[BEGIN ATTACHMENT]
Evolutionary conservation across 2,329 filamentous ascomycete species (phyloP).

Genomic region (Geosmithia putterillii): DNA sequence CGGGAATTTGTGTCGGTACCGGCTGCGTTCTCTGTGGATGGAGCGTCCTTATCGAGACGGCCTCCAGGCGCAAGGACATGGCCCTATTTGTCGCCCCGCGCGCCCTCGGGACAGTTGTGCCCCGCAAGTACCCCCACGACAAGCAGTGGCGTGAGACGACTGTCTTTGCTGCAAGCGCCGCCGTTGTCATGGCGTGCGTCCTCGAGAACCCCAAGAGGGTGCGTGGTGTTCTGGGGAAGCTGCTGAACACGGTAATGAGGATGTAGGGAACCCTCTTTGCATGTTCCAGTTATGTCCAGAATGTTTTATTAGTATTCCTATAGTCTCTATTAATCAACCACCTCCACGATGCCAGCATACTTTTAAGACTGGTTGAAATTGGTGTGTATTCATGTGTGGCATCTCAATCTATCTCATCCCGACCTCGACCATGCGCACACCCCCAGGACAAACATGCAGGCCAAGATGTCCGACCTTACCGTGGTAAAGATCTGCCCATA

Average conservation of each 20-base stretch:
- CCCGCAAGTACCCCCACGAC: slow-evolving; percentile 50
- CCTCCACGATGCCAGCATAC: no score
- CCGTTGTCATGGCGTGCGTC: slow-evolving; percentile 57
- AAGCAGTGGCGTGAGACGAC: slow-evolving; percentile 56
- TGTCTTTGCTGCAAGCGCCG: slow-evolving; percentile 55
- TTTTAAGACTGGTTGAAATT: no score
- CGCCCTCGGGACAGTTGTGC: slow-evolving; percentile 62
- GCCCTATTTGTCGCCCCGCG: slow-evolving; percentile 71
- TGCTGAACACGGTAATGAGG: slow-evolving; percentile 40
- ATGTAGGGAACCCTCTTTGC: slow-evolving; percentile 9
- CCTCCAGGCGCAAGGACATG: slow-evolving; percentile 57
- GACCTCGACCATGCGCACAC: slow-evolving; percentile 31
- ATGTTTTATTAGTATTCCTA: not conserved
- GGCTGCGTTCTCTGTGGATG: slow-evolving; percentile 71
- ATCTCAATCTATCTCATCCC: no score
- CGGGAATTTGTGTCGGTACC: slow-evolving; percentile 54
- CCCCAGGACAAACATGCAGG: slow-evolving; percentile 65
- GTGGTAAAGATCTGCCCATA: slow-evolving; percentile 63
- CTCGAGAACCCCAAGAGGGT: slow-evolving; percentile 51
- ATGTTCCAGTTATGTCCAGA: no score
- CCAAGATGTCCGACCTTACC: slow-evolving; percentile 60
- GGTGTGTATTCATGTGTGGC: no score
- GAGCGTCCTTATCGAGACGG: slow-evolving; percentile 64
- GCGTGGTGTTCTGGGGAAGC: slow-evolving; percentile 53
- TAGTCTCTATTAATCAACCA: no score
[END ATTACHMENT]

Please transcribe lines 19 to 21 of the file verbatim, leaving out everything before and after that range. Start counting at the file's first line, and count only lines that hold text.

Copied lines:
- CGGGAATTTGTGTCGGTACC: slow-evolving; percentile 54
- CCCCAGGACAAACATGCAGG: slow-evolving; percentile 65
- GTGGTAAAGATCTGCCCATA: slow-evolving; percentile 63